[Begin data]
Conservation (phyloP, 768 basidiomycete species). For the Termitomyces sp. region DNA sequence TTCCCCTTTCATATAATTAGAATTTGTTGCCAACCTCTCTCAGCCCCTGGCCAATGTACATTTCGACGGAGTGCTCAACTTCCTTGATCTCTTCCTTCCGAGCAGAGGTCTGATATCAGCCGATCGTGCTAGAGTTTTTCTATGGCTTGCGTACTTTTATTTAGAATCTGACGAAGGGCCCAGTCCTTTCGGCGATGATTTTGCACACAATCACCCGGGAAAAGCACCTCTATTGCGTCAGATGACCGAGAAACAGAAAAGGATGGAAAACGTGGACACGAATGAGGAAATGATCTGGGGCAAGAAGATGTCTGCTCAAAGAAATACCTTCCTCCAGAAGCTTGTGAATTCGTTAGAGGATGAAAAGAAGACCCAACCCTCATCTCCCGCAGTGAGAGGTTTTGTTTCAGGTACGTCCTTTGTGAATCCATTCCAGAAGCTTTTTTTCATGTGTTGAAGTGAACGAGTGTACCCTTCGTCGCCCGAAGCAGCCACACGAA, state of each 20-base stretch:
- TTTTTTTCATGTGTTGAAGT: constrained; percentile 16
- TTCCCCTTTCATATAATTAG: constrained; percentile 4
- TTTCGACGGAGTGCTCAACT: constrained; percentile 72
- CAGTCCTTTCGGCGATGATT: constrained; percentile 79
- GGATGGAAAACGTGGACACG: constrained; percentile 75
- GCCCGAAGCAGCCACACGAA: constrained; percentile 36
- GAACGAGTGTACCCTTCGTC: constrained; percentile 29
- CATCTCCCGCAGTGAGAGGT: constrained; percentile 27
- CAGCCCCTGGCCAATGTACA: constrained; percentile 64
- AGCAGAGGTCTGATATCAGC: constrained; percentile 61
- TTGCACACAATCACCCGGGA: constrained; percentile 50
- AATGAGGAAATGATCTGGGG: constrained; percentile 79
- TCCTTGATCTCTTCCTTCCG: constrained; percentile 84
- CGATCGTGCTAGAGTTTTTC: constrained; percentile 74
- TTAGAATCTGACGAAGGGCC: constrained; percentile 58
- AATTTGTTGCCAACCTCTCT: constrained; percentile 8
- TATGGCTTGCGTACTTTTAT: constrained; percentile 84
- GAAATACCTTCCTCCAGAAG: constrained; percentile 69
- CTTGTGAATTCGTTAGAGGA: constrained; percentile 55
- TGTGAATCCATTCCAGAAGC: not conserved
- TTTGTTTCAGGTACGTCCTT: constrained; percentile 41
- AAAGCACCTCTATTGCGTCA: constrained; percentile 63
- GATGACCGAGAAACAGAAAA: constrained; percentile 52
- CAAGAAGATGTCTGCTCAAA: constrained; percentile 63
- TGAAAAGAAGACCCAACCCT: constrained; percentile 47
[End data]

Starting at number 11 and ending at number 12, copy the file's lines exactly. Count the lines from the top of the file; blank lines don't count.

- AGCAGAGGTCTGATATCAGC: constrained; percentile 61
- TTGCACACAATCACCCGGGA: constrained; percentile 50